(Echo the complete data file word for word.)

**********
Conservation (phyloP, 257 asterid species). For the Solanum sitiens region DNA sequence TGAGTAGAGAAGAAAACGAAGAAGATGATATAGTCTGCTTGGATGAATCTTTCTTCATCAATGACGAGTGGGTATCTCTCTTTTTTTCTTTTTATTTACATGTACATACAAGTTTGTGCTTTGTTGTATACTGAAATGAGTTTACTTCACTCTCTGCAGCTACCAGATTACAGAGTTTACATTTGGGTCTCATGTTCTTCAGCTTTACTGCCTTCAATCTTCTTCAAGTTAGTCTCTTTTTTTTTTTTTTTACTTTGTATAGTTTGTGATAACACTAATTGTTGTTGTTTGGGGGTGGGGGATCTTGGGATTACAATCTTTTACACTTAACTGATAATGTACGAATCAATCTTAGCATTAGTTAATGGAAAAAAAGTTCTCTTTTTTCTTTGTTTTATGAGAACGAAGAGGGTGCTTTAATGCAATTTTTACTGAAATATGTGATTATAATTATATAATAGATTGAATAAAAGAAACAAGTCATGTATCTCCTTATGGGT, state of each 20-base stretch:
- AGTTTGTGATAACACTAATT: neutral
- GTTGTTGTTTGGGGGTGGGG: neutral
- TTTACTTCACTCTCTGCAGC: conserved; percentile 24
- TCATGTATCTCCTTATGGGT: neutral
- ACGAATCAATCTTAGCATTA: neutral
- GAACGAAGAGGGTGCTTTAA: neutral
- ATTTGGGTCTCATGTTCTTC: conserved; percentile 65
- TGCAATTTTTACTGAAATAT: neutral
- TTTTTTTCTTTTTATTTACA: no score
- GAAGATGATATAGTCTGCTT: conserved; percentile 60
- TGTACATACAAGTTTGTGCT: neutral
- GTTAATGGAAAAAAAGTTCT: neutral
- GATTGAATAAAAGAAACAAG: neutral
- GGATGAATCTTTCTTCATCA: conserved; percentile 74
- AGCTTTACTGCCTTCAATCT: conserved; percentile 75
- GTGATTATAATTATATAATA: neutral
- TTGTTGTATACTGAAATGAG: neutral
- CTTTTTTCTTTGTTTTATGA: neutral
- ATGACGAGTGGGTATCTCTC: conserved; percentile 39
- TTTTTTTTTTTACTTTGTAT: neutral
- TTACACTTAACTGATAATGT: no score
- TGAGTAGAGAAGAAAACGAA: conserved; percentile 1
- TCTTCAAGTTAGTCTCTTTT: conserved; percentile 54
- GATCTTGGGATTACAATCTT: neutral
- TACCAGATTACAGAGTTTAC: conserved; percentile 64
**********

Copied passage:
Conservation (phyloP, 257 asterid species). For the Solanum sitiens region DNA sequence TGAGTAGAGAAGAAAACGAAGAAGATGATATAGTCTGCTTGGATGAATCTTTCTTCATCAATGACGAGTGGGTATCTCTCTTTTTTTCTTTTTATTTACATGTACATACAAGTTTGTGCTTTGTTGTATACTGAAATGAGTTTACTTCACTCTCTGCAGCTACCAGATTACAGAGTTTACATTTGGGTCTCATGTTCTTCAGCTTTACTGCCTTCAATCTTCTTCAAGTTAGTCTCTTTTTTTTTTTTTTTACTTTGTATAGTTTGTGATAACACTAATTGTTGTTGTTTGGGGGTGGGGGATCTTGGGATTACAATCTTTTACACTTAACTGATAATGTACGAATCAATCTTAGCATTAGTTAATGGAAAAAAAGTTCTCTTTTTTCTTTGTTTTATGAGAACGAAGAGGGTGCTTTAATGCAATTTTTACTGAAATATGTGATTATAATTATATAATAGATTGAATAAAAGAAACAAGTCATGTATCTCCTTATGGGT, state of each 20-base stretch:
- AGTTTGTGATAACACTAATT: neutral
- GTTGTTGTTTGGGGGTGGGG: neutral
- TTTACTTCACTCTCTGCAGC: conserved; percentile 24
- TCATGTATCTCCTTATGGGT: neutral
- ACGAATCAATCTTAGCATTA: neutral
- GAACGAAGAGGGTGCTTTAA: neutral
- ATTTGGGTCTCATGTTCTTC: conserved; percentile 65
- TGCAATTTTTACTGAAATAT: neutral
- TTTTTTTCTTTTTATTTACA: no score
- GAAGATGATATAGTCTGCTT: conserved; percentile 60
- TGTACATACAAGTTTGTGCT: neutral
- GTTAATGGAAAAAAAGTTCT: neutral
- GATTGAATAAAAGAAACAAG: neutral
- GGATGAATCTTTCTTCATCA: conserved; percentile 74
- AGCTTTACTGCCTTCAATCT: conserved; percentile 75
- GTGATTATAATTATATAATA: neutral
- TTGTTGTATACTGAAATGAG: neutral
- CTTTTTTCTTTGTTTTATGA: neutral
- ATGACGAGTGGGTATCTCTC: conserved; percentile 39
- TTTTTTTTTTTACTTTGTAT: neutral
- TTACACTTAACTGATAATGT: no score
- TGAGTAGAGAAGAAAACGAA: conserved; percentile 1
- TCTTCAAGTTAGTCTCTTTT: conserved; percentile 54
- GATCTTGGGATTACAATCTT: neutral
- TACCAGATTACAGAGTTTAC: conserved; percentile 64